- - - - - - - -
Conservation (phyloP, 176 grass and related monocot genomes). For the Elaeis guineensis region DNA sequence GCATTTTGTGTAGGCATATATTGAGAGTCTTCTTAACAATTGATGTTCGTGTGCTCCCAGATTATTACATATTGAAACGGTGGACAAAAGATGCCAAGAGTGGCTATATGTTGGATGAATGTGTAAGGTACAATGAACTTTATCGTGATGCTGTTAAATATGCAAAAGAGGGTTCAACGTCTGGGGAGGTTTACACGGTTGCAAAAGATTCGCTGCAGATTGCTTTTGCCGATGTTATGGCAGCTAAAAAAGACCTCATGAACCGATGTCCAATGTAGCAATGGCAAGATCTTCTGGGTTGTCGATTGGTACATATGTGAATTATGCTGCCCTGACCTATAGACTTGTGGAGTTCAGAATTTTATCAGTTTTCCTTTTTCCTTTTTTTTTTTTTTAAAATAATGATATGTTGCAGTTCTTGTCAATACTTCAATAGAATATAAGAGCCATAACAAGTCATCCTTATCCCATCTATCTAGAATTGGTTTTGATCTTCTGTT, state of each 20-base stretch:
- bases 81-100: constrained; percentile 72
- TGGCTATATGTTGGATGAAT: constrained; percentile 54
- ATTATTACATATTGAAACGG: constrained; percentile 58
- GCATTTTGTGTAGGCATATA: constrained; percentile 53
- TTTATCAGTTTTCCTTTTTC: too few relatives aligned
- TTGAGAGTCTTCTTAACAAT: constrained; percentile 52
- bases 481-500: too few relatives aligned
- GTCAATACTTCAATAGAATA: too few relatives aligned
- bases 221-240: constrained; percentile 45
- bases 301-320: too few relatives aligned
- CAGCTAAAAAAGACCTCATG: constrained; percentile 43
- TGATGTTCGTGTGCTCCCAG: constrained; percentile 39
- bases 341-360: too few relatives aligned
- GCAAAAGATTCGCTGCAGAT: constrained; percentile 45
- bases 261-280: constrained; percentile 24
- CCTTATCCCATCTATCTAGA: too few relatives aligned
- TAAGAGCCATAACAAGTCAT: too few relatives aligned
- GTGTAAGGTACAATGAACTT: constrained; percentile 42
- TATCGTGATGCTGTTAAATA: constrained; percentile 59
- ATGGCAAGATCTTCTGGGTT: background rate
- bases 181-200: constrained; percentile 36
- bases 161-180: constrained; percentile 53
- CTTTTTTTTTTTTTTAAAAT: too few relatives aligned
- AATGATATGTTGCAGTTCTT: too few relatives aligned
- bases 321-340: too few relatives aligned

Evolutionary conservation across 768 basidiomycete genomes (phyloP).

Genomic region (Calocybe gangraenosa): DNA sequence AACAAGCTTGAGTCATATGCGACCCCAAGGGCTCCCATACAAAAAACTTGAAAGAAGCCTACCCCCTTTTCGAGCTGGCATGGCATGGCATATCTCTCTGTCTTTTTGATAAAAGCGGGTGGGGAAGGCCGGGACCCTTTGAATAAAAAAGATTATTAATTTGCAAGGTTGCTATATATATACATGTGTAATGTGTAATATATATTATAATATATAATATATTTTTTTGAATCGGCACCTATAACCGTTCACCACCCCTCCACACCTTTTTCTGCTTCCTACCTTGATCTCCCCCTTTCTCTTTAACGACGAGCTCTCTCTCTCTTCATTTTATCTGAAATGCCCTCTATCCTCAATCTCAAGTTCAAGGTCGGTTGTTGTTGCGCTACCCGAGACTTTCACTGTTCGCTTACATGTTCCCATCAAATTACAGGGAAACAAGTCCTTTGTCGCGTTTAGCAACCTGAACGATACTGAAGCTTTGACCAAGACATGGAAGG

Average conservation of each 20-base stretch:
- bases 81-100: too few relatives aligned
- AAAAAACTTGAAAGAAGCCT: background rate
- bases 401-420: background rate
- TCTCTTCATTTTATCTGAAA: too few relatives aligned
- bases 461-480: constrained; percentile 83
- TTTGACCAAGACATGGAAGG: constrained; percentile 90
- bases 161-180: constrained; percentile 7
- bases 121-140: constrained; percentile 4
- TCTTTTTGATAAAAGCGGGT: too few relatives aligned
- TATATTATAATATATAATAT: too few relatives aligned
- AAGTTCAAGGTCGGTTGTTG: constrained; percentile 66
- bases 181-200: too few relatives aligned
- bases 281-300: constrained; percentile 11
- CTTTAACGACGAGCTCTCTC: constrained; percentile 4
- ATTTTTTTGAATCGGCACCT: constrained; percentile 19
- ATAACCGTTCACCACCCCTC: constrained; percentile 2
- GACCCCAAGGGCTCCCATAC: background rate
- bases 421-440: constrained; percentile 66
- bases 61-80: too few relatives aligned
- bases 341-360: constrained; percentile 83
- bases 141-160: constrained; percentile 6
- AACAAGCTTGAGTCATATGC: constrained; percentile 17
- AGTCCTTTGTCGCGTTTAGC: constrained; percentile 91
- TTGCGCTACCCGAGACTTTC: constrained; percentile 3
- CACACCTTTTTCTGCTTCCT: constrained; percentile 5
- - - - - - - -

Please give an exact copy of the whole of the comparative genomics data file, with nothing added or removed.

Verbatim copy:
Conservation (phyloP, 176 grass and related monocot genomes). For the Elaeis guineensis region DNA sequence GCATTTTGTGTAGGCATATATTGAGAGTCTTCTTAACAATTGATGTTCGTGTGCTCCCAGATTATTACATATTGAAACGGTGGACAAAAGATGCCAAGAGTGGCTATATGTTGGATGAATGTGTAAGGTACAATGAACTTTATCGTGATGCTGTTAAATATGCAAAAGAGGGTTCAACGTCTGGGGAGGTTTACACGGTTGCAAAAGATTCGCTGCAGATTGCTTTTGCCGATGTTATGGCAGCTAAAAAAGACCTCATGAACCGATGTCCAATGTAGCAATGGCAAGATCTTCTGGGTTGTCGATTGGTACATATGTGAATTATGCTGCCCTGACCTATAGACTTGTGGAGTTCAGAATTTTATCAGTTTTCCTTTTTCCTTTTTTTTTTTTTTAAAATAATGATATGTTGCAGTTCTTGTCAATACTTCAATAGAATATAAGAGCCATAACAAGTCATCCTTATCCCATCTATCTAGAATTGGTTTTGATCTTCTGTT, state of each 20-base stretch:
- bases 81-100: constrained; percentile 72
- TGGCTATATGTTGGATGAAT: constrained; percentile 54
- ATTATTACATATTGAAACGG: constrained; percentile 58
- GCATTTTGTGTAGGCATATA: constrained; percentile 53
- TTTATCAGTTTTCCTTTTTC: too few relatives aligned
- TTGAGAGTCTTCTTAACAAT: constrained; percentile 52
- bases 481-500: too few relatives aligned
- GTCAATACTTCAATAGAATA: too few relatives aligned
- bases 221-240: constrained; percentile 45
- bases 301-320: too few relatives aligned
- CAGCTAAAAAAGACCTCATG: constrained; percentile 43
- TGATGTTCGTGTGCTCCCAG: constrained; percentile 39
- bases 341-360: too few relatives aligned
- GCAAAAGATTCGCTGCAGAT: constrained; percentile 45
- bases 261-280: constrained; percentile 24
- CCTTATCCCATCTATCTAGA: too few relatives aligned
- TAAGAGCCATAACAAGTCAT: too few relatives aligned
- GTGTAAGGTACAATGAACTT: constrained; percentile 42
- TATCGTGATGCTGTTAAATA: constrained; percentile 59
- ATGGCAAGATCTTCTGGGTT: background rate
- bases 181-200: constrained; percentile 36
- bases 161-180: constrained; percentile 53
- CTTTTTTTTTTTTTTAAAAT: too few relatives aligned
- AATGATATGTTGCAGTTCTT: too few relatives aligned
- bases 321-340: too few relatives aligned

Evolutionary conservation across 768 basidiomycete genomes (phyloP).

Genomic region (Calocybe gangraenosa): DNA sequence AACAAGCTTGAGTCATATGCGACCCCAAGGGCTCCCATACAAAAAACTTGAAAGAAGCCTACCCCCTTTTCGAGCTGGCATGGCATGGCATATCTCTCTGTCTTTTTGATAAAAGCGGGTGGGGAAGGCCGGGACCCTTTGAATAAAAAAGATTATTAATTTGCAAGGTTGCTATATATATACATGTGTAATGTGTAATATATATTATAATATATAATATATTTTTTTGAATCGGCACCTATAACCGTTCACCACCCCTCCACACCTTTTTCTGCTTCCTACCTTGATCTCCCCCTTTCTCTTTAACGACGAGCTCTCTCTCTCTTCATTTTATCTGAAATGCCCTCTATCCTCAATCTCAAGTTCAAGGTCGGTTGTTGTTGCGCTACCCGAGACTTTCACTGTTCGCTTACATGTTCCCATCAAATTACAGGGAAACAAGTCCTTTGTCGCGTTTAGCAACCTGAACGATACTGAAGCTTTGACCAAGACATGGAAGG

Average conservation of each 20-base stretch:
- bases 81-100: too few relatives aligned
- AAAAAACTTGAAAGAAGCCT: background rate
- bases 401-420: background rate
- TCTCTTCATTTTATCTGAAA: too few relatives aligned
- bases 461-480: constrained; percentile 83
- TTTGACCAAGACATGGAAGG: constrained; percentile 90
- bases 161-180: constrained; percentile 7
- bases 121-140: constrained; percentile 4
- TCTTTTTGATAAAAGCGGGT: too few relatives aligned
- TATATTATAATATATAATAT: too few relatives aligned
- AAGTTCAAGGTCGGTTGTTG: constrained; percentile 66
- bases 181-200: too few relatives aligned
- bases 281-300: constrained; percentile 11
- CTTTAACGACGAGCTCTCTC: constrained; percentile 4
- ATTTTTTTGAATCGGCACCT: constrained; percentile 19
- ATAACCGTTCACCACCCCTC: constrained; percentile 2
- GACCCCAAGGGCTCCCATAC: background rate
- bases 421-440: constrained; percentile 66
- bases 61-80: too few relatives aligned
- bases 341-360: constrained; percentile 83
- bases 141-160: constrained; percentile 6
- AACAAGCTTGAGTCATATGC: constrained; percentile 17
- AGTCCTTTGTCGCGTTTAGC: constrained; percentile 91
- TTGCGCTACCCGAGACTTTC: constrained; percentile 3
- CACACCTTTTTCTGCTTCCT: constrained; percentile 5